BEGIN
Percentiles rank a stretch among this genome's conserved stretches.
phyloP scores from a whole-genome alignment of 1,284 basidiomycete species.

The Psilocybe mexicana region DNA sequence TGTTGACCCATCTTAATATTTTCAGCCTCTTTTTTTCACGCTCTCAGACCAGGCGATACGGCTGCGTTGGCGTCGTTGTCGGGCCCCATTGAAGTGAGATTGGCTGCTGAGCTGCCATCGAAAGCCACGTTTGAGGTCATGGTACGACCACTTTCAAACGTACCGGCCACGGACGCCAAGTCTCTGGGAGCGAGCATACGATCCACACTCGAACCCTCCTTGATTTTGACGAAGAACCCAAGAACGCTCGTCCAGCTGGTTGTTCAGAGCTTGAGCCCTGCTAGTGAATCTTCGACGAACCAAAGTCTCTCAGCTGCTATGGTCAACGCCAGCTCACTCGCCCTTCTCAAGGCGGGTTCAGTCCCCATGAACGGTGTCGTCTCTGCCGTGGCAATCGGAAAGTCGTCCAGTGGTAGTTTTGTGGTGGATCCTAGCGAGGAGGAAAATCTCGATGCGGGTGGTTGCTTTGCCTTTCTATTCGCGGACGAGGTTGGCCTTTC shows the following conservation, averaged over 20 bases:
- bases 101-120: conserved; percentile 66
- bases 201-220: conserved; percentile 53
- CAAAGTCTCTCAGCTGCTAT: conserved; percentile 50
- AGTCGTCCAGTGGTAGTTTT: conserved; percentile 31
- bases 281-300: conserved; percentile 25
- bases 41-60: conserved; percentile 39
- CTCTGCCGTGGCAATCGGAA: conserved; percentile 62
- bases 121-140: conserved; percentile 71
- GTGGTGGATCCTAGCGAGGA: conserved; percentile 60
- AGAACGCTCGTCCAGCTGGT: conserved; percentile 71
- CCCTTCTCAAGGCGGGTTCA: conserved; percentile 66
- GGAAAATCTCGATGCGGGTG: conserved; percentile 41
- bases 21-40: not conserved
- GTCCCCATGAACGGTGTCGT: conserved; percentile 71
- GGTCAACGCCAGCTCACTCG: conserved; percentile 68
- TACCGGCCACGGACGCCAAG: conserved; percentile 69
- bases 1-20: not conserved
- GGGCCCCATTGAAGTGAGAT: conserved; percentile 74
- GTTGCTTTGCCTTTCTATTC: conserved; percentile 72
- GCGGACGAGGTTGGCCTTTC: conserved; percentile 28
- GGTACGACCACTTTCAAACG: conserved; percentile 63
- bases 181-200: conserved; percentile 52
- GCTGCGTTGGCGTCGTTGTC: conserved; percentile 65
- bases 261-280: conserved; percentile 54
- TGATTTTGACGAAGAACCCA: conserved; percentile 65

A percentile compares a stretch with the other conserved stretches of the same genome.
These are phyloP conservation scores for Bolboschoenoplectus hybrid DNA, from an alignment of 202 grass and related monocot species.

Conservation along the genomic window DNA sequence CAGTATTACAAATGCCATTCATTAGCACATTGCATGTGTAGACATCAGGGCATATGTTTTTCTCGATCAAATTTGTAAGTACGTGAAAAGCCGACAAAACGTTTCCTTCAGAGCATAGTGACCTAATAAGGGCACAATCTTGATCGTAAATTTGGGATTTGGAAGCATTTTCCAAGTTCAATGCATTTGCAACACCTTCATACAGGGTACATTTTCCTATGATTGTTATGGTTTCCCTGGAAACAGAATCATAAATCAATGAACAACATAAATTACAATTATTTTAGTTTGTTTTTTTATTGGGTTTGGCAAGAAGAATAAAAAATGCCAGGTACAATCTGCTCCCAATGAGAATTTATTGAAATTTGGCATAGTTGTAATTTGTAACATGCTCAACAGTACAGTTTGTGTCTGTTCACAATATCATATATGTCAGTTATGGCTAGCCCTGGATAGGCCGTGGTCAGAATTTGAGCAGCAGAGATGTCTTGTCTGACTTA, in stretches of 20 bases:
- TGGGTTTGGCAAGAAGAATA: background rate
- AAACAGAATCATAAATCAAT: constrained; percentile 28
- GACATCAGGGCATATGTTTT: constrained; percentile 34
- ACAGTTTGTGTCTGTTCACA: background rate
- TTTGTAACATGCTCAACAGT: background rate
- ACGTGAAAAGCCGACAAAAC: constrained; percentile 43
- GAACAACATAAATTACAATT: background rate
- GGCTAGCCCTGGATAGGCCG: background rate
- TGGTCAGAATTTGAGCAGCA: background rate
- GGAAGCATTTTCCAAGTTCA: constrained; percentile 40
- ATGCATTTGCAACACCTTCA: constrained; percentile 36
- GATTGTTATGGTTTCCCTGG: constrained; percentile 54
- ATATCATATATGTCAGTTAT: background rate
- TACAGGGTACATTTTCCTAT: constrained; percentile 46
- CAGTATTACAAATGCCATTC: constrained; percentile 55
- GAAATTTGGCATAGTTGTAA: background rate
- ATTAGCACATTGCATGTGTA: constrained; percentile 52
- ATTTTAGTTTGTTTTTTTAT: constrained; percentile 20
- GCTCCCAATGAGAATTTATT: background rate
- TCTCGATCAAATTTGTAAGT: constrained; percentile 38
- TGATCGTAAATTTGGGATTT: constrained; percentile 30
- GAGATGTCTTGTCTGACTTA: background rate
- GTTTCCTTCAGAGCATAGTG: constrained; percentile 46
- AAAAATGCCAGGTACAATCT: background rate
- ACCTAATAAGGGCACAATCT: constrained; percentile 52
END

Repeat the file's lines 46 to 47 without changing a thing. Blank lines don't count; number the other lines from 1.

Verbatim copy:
- CAGTATTACAAATGCCATTC: constrained; percentile 55
- GAAATTTGGCATAGTTGTAA: background rate